The Russian people, by habit, do not challenge the “leadership”, and in the face of all this, they sink more and more into indifference and apathy, so much so that many are now suggesting to simplify the next presidential elections by replacing voting with the tsar’s acclamation.

People in Russia know well that propaganda trumps reality, both inside and outside the country, and therefore it is not worth believing anyone nor sticking your neck out to avoid having it cut off.

One of the loudest mouthpieces is philosopher Alexander Dugin, one of Putin’s greatest ideological cheerleaders, according to whom “Israel is a vassal of the US and did not support Russia during the special military operation, despite the fact that ours is a war against the Ukrainian Banderite Nazis (Banderovstsy/Бандеровцы, followers of Stepan Bandera, a collaborationist in the 1930s), who are guilty of taking part in the Holocaust of the Jews.”

For the prophet of Eurasianism, “whatever our opinions of Jews and Muslims, it is a matter of principle; Iran is our friend, ally and brother, it has supported us in the most difficult moment, while Israel has not.”

In his opinion, “Stalin’s logic now becomes more understandable; he was in favour of Israel as long as Israel was on our side, and then he went against it.”

Dugin fears that the escalation in Israel could lead to a collective reaction from the Arab world, given that “the Palestinians in this war have no chance; they cannot destroy nor defeat Israel.”

And even Israel has little hope of reconquering the Palestinian territories, which lie within its boundaries, nor can it physically exterminate all Palestinians.

Now it is time to wait and see how Iran, Turkey, Saudi Arabia, the other Gulf States and Egypt, all more or less aligned with Russia, will react.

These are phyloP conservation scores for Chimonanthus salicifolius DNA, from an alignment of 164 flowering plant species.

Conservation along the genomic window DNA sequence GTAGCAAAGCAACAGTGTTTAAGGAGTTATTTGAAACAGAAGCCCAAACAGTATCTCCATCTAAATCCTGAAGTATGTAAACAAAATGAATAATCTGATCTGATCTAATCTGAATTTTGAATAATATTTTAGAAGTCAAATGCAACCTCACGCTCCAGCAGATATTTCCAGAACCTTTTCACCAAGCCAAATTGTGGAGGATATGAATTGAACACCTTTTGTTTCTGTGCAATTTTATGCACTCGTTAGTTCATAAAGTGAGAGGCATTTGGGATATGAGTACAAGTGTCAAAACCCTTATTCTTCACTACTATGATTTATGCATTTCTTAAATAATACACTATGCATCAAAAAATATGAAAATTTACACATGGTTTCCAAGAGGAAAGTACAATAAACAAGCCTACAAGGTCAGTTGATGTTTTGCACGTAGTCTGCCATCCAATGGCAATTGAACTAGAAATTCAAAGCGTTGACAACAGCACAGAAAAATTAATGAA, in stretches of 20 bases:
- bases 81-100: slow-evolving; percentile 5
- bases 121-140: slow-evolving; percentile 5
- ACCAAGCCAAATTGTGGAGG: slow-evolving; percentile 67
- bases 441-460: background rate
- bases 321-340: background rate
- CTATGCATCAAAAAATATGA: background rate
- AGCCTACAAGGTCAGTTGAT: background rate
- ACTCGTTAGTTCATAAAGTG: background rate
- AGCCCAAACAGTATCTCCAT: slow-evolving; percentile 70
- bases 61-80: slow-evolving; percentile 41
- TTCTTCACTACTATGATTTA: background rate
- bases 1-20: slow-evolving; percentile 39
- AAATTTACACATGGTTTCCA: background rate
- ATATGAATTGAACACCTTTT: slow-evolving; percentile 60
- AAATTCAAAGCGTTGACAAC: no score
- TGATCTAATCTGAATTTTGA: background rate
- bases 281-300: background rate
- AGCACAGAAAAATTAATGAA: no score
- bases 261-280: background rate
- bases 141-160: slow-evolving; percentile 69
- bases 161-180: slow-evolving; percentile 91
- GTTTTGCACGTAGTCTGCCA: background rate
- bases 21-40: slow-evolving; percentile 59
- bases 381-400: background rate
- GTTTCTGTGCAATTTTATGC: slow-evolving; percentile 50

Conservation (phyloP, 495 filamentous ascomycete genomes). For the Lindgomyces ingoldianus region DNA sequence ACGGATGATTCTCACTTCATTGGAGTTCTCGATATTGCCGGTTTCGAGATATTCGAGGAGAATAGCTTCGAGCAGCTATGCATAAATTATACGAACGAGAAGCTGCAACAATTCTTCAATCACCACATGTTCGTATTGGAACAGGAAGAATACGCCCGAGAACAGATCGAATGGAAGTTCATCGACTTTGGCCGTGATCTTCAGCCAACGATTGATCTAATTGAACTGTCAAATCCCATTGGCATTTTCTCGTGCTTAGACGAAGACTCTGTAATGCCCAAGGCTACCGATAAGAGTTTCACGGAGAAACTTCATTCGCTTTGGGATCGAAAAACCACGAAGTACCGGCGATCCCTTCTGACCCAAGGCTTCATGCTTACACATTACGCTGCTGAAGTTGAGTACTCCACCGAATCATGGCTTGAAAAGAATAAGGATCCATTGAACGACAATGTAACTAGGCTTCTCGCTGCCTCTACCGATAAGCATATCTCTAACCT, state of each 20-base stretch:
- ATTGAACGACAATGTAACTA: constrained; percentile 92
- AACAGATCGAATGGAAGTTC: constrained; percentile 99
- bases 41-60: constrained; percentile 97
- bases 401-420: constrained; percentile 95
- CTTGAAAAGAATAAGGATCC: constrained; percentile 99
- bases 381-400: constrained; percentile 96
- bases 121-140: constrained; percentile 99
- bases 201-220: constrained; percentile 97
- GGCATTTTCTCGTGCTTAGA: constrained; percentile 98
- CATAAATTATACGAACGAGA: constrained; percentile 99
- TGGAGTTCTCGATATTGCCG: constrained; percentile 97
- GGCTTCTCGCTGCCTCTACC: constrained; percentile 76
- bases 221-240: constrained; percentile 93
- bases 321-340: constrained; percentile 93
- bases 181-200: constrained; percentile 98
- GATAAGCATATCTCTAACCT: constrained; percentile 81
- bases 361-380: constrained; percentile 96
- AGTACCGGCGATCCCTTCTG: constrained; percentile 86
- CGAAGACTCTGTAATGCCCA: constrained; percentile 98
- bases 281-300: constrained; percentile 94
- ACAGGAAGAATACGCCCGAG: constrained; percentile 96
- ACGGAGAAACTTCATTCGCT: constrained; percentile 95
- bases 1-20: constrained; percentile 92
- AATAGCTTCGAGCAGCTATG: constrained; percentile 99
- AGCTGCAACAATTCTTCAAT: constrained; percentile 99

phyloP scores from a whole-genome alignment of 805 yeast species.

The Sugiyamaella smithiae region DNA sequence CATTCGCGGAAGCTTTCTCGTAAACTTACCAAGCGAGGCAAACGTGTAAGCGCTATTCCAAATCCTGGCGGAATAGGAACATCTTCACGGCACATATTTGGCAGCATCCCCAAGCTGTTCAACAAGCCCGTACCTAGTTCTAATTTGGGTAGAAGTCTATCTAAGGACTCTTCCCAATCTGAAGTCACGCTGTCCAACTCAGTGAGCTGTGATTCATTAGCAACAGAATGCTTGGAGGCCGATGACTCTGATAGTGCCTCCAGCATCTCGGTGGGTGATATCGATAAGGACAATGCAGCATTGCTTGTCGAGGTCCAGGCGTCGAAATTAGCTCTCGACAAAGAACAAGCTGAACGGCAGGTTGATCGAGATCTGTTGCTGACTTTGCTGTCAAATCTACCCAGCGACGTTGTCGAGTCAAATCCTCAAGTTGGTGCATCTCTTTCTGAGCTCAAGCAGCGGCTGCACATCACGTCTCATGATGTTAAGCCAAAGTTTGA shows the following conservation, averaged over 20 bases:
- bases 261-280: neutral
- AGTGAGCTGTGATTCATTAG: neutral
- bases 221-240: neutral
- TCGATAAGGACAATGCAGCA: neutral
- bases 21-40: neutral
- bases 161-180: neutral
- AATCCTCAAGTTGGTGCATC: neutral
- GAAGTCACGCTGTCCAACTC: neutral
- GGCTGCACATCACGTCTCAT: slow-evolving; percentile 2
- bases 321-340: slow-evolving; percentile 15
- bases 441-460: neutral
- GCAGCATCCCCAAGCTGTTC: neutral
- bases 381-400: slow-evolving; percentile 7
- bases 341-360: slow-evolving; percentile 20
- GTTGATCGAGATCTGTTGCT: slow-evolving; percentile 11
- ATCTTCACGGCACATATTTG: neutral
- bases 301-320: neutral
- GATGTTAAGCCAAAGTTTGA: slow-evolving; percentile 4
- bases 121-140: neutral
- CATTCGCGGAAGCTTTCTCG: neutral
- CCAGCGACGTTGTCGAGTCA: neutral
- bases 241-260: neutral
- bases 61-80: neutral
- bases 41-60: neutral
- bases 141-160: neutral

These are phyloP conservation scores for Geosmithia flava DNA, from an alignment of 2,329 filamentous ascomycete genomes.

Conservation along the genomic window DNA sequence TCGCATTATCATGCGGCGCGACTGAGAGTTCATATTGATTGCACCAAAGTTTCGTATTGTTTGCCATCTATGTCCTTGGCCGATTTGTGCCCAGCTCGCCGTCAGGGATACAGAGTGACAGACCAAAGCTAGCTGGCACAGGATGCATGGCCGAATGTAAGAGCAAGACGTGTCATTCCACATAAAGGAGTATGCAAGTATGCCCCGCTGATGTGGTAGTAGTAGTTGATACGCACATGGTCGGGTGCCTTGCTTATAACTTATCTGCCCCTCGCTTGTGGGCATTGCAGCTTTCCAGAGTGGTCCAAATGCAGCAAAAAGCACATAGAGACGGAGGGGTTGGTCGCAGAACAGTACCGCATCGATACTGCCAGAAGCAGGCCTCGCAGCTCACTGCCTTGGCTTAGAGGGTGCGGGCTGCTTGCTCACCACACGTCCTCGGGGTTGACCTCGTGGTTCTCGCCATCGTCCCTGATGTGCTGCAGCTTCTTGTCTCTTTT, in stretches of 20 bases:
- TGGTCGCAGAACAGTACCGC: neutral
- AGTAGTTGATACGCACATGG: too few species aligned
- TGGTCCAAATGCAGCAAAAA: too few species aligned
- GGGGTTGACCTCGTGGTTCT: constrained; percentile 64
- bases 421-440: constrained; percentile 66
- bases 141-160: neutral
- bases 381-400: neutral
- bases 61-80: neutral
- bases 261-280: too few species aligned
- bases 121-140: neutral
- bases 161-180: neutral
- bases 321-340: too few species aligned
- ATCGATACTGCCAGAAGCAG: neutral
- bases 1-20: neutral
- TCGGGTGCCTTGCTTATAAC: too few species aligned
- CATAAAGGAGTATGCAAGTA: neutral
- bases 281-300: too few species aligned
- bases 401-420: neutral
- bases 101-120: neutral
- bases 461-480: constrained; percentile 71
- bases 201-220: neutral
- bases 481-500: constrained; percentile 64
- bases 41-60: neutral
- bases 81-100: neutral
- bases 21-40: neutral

For this reason, he concludes: “It is hard for Russia to choose a side in the Israeli-Palestinian conflict; we must pay close attention to the course of events,” aware that “multipolarity is getting stronger, while the intensity of the hegemony of the collective West is weakening.”

Political and military strategies notwithstanding, a rather deep-rooted anti-Semitism is also re-emerging in Russia, which has gone through various phases in both ancient and recent history.

Persecuted Jews across Europe travelled from the Atlantic to the Black Sea coast between Russia and Ukraine, in the area called “New Russia” (Novorossiya/Новороссия). Here too, they were driven out to remove them from the Belarusian markets, which are another part of “Little Russia” (Malorossiya/Малороссия), as Ukraine is also called, i.e. the lands where the “special operation” is currently underway.

Thus, Russians and Israelis share a certain contradictory kinship, nurtured by emigration from Moscow to Tel Aviv even in Soviet times, which make Israel one of the most Russian-speaking countries in the world, a unique expression of the “Russian world”.

The founding fathers of modern Israel, from Ben Gurion to Netanyahu, come from Polish, Russian or Ukrainian-speaking families, and even Arab taxi drivers in Jerusalem know Russian.

The last great literary effort by the great Soviet dissident writer, Aleksandr Solzhenitsyn, published in 2001, a few years before his death, was titled Two Hundred Years Together, centred on the relationship between Russians and Jews, which he divides into two periods, 1795-1916 and then the Soviet years, 1917-1995.

As he writes in the preface, “I have long sought someone who could fully explain and in a balanced way, this red-hot relationship, but I have always come across one-sided opinions.

“On the one hand, the guilt of the Russians vis-à-vis the Jews, with all the outrage against the degradation of the Russian people; on the other, the faults of the Jews towards the Russians; both expressed passionately and indirectly, without even trying to see what must be attributed to both as merits.”

Many accused Solzhenitsyn of anti-Semitism, of getting into a very dark historical corner, far from his great visions in the Red Wheel novels in which he tried to explain the profound reasons for the revolution and the epochal changes of the 20th century.

The author of Gulag Archipelago was certainly not aligned with the dominant thoughts in the East and the West, but he was often prophetic in his visions. Today we are again faced with the dilemma, after “centuries together” and decades of illusions, reverting to divisions and war, whose reasons cannot be fathomed.